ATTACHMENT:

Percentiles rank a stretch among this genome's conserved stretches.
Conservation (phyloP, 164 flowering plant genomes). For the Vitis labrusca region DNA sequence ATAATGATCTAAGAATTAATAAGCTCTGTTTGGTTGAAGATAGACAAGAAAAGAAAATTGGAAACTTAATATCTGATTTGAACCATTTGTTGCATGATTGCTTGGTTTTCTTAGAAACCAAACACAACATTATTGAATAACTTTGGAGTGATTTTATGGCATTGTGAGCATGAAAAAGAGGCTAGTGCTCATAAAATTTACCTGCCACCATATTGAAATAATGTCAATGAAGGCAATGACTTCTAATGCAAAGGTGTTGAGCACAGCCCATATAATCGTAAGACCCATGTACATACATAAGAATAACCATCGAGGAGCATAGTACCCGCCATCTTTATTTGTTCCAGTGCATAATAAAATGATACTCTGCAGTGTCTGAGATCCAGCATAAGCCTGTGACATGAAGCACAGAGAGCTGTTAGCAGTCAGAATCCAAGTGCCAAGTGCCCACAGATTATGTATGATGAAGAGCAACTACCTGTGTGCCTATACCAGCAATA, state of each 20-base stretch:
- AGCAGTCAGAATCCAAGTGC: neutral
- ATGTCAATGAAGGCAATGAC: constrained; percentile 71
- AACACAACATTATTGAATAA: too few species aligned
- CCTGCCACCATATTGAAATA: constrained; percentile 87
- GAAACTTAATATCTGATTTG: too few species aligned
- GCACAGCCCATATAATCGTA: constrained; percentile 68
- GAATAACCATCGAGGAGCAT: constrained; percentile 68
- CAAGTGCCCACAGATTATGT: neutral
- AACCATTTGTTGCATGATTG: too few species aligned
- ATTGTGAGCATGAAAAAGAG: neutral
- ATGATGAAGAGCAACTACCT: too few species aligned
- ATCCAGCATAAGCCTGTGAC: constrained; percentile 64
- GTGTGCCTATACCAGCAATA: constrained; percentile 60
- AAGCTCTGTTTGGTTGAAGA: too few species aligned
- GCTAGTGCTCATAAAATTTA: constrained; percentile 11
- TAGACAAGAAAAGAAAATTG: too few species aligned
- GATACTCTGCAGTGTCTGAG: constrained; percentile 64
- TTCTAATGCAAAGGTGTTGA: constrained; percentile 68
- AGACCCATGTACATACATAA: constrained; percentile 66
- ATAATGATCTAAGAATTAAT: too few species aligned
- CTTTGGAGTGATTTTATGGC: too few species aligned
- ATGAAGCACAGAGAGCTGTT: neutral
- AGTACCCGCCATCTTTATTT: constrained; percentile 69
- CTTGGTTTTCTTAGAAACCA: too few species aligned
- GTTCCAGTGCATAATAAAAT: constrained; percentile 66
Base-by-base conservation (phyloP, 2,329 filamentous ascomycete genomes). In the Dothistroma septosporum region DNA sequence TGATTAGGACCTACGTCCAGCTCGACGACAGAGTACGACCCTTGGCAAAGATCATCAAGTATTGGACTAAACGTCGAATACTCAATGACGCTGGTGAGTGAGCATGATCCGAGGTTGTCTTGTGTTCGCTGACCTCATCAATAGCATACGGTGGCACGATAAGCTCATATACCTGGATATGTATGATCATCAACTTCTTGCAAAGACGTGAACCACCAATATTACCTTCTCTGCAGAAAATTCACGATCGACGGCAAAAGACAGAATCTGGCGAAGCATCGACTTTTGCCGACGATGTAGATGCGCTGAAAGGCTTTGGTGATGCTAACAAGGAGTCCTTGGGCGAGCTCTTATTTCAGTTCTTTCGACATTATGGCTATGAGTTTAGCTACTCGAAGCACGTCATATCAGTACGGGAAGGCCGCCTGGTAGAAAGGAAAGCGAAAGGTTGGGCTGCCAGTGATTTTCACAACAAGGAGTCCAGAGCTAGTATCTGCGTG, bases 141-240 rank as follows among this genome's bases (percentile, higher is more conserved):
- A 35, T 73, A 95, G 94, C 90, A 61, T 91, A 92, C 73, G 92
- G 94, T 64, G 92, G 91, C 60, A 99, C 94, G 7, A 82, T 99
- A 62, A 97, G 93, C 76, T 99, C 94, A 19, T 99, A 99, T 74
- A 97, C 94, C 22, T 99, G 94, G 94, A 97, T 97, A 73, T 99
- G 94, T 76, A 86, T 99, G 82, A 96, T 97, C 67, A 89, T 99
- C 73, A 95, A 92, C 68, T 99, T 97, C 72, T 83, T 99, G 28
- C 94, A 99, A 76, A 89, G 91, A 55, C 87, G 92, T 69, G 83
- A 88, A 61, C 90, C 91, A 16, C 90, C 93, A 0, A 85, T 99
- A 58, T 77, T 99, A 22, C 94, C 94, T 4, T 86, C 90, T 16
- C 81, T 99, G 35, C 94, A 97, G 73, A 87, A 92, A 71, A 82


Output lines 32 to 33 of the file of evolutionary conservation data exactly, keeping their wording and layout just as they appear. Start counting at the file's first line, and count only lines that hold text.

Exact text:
- A 97, C 94, C 22, T 99, G 94, G 94, A 97, T 97, A 73, T 99
- G 94, T 76, A 86, T 99, G 82, A 96, T 97, C 67, A 89, T 99